One combination of macronutrients (according to Jeff Volek) that would result in a state of ketosis is 70-75% fat, 15-20% protein, and 5-15% carbohydrate. It will vary from person to person. The level of carbohydrates should be that which allows your body to be in a state of ketosis, which is likely to be around 50grams per day, depending on your lifestyle and medical condition. His suggestion is that the small amounts of carbohydrates should come from a combination of protein based foods, vegetables, nuts and seeds, fruits, and others rather than from refined, packaged or convenience-food sources.

The 15-20% protein content is your own decision based on what your source of preferences may be for your own health, and is likely to represent 1 to 1.5 grams daily per kilo of body weight (if not already overweight). Although there are many differing opinions regarding optimum protein levels and sources. If protein level is too high it can inhibit a state of ketosis.

On the subject of the 70-75% fat it is a more complex consideration. Which types of fats should you emphasize on a low carbohydrate diet? The main three types of fatty acids are:

·        saturated fats (SFA),

·        mono-unsaturated fats (MUFA), and

·        poly-unsaturated fats (PUFA).

The PUFA include the essential fats omega-6 and omega-3. Typically the ratio of omega-6 to omega-3 for most of the population on a ‘normal’ diet is up to 20:1. Ideally this should be more in balance near the 1:1 ratio.

If we look at the approximate composition of SFA, MUFA and PUFA stored in most adipose tissue of the body we can see that it is typically in this proportion:

·        MUFA 55%

·        SFA 27%

·        PUFA 18%

Therefore the type of fat that has the highest storage content in most people is MUFA. On a low carbohydrate diet where the primary function of fat is for fuel the emphasis should be on MUFA and SFA as the primary fuel. PUFA is essential but not in a very high quantity – perhaps a teaspoon per day.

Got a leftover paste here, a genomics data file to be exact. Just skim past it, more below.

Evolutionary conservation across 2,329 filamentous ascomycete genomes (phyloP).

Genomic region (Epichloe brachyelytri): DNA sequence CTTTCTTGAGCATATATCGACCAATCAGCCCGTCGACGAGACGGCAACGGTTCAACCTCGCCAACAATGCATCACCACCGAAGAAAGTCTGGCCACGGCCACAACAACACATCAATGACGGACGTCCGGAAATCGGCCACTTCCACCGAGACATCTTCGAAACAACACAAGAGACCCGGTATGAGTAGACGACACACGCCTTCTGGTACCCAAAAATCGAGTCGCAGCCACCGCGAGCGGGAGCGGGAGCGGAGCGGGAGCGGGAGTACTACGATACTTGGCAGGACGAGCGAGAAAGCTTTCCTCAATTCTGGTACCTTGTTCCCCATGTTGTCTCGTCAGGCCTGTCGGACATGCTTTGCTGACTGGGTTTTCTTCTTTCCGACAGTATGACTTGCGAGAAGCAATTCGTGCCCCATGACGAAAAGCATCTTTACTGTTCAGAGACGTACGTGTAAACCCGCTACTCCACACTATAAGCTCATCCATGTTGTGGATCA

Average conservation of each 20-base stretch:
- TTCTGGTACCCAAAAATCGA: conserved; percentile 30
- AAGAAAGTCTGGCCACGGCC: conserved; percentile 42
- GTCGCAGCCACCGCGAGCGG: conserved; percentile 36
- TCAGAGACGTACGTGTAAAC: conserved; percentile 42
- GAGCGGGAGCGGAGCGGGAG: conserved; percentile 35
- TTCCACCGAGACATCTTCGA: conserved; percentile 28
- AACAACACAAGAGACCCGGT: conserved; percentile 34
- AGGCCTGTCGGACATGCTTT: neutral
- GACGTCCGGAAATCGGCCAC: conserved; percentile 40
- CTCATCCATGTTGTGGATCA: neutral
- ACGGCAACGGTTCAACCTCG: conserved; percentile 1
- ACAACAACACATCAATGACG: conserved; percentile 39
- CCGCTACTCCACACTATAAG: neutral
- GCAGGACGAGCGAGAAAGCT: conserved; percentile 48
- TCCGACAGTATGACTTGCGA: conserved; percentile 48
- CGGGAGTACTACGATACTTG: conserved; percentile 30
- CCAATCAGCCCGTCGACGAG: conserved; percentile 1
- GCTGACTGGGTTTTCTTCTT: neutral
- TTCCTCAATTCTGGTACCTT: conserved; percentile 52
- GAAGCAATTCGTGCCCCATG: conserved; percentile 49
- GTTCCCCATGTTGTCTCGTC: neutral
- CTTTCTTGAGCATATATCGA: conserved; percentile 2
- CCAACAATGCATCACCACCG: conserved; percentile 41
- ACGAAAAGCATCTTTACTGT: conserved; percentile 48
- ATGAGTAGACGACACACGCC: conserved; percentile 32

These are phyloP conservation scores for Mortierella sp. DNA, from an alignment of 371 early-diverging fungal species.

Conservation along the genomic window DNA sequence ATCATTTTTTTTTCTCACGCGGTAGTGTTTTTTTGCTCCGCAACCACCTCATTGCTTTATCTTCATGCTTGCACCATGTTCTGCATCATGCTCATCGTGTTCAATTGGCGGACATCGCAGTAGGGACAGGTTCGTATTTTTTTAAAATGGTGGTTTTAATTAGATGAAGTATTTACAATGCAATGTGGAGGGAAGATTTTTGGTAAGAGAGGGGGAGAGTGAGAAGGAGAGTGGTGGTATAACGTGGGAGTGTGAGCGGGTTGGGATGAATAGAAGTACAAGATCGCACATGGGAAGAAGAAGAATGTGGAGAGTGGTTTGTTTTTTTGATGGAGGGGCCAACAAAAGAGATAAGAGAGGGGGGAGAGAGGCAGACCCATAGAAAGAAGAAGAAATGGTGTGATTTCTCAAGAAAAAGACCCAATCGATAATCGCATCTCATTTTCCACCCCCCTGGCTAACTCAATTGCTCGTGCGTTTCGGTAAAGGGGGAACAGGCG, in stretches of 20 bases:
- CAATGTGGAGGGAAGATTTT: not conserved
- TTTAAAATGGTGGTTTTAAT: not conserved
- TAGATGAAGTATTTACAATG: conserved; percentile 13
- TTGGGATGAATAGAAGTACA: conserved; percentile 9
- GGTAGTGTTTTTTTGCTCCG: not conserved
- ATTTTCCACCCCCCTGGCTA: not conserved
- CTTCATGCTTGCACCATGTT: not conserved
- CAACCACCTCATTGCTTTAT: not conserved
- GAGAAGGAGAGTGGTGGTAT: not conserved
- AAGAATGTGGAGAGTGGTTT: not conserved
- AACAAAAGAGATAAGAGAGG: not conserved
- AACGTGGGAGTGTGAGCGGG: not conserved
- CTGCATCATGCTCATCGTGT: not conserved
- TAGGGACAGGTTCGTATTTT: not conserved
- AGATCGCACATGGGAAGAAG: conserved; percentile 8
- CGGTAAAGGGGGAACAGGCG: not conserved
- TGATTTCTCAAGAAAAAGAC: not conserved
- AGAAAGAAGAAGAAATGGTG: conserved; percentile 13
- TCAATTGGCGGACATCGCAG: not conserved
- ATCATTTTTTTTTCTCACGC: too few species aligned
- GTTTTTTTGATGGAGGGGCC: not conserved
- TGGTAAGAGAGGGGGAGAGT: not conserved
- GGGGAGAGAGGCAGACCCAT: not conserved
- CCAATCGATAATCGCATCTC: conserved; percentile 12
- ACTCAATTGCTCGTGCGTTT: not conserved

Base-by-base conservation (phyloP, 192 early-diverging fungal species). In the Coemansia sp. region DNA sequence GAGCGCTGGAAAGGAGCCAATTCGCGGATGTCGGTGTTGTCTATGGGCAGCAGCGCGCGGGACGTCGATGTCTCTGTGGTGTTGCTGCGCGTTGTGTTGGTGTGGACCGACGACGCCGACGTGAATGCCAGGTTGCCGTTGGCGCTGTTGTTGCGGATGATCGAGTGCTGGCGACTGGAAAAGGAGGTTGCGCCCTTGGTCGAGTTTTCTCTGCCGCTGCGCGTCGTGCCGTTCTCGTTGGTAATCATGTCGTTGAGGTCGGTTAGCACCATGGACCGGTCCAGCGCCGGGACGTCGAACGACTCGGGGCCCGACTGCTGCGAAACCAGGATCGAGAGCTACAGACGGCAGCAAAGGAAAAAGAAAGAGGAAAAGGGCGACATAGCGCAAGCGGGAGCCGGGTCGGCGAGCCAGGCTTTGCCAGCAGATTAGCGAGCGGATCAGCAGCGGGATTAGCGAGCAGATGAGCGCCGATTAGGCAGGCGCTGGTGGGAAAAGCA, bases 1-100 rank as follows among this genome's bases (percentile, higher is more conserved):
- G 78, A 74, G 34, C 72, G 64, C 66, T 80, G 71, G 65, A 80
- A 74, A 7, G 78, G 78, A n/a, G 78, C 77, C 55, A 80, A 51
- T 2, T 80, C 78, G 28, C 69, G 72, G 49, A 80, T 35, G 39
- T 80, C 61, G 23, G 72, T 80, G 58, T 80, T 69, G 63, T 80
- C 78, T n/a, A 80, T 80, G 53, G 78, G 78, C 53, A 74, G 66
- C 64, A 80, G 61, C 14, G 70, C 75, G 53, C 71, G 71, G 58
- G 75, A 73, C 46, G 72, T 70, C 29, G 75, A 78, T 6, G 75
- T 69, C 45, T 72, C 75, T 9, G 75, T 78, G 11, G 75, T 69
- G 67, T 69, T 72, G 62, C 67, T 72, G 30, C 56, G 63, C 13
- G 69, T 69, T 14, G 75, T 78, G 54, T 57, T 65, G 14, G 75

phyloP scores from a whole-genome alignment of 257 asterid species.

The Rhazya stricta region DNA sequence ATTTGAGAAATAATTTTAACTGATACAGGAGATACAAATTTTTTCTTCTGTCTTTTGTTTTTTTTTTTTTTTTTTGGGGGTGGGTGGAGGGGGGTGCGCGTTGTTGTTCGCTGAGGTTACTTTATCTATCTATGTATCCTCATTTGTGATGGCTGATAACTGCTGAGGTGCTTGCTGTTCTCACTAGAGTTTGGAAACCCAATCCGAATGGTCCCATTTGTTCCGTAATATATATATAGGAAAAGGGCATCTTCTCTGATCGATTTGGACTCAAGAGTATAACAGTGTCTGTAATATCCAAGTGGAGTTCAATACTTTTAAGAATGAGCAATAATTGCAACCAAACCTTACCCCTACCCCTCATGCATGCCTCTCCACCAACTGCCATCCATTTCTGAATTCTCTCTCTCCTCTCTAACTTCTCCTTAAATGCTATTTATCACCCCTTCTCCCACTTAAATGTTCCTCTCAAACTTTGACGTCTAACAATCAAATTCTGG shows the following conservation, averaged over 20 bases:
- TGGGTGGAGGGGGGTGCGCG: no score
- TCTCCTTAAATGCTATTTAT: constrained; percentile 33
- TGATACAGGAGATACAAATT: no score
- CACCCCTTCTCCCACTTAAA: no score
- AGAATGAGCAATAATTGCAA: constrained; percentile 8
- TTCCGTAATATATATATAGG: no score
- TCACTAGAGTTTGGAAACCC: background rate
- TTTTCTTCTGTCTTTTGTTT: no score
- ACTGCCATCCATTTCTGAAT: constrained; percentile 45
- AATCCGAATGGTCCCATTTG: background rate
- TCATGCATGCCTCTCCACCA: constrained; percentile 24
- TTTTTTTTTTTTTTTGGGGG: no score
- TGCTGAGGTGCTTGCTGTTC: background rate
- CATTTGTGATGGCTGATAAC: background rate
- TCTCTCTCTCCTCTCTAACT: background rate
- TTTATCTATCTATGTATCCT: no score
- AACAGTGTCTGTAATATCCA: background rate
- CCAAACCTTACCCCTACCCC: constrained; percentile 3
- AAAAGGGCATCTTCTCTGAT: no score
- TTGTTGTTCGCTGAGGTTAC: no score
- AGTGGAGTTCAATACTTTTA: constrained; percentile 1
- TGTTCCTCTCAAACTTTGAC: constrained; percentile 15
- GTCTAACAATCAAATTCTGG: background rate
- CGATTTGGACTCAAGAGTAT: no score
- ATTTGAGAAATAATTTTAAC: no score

To emphasize the levels of MUFA and reduce the amounts of PUFA would mean avoidance of the commonly used vegetable oils – safflower (78% PUFA), soybean (60%), corn (57%), peanut (34%), canola (28%), etc, – and to instead use foods and oils with a higher content of MUFA, such as olive oil (75% MUFA), olives (77%), avocados (71%), nuts (60-80%), lean beef (50%).

Foods high in SFA include coconut oil (92% SFA), butter (68%), cheese (66%), cream (66%), palm oil (52%), beef fat (50%).

There is a lot of information and misinformation about SFA. So should we be concerned about saturated fats (SFA)? Those who say SFA is not good for health, and those who say SFA is good for health are both somewhat correct. A high blood-level of SFA is a sign of poor health as it encourages insulin resistance and indicates fat metabolism is impeded. Usually this happens on a high carbohydrate diet that also includes reasonable high levels of fats. However on a low carbohydrate diet SFA is burnt, not accumulated, is not stored in the blood, and there is usually low insulin sensitivity.

Another important point is that on a low carbohydrate ketogenic diet it is important to emphasize salt in the diet. This is due to the change in the way the kidneys handle salt in the presence of the low insulin associated with the ketogenic diet. It means the kidneys will excrete more salt. So the body loses sodium from the blood as well as volume of plasma, which can cause many of the side effects of the ketogenic diet that people may experience – tired, headache, dizzy, high heart rate, etc. This can also lead to potassium deficiency and other mineral imbalances. So it is important to have sufficient salt in the diet, in the presence of ketosis.

As you can see this is a big subject with many considerations. Especially if we consider fasting which is another way of initiating ketosis. The bottom line is that to protect your own health you need to learn and know what you are doing before blindly following the latest ‘diet du jour’.

I hope this helps by way of an introduction to the subject.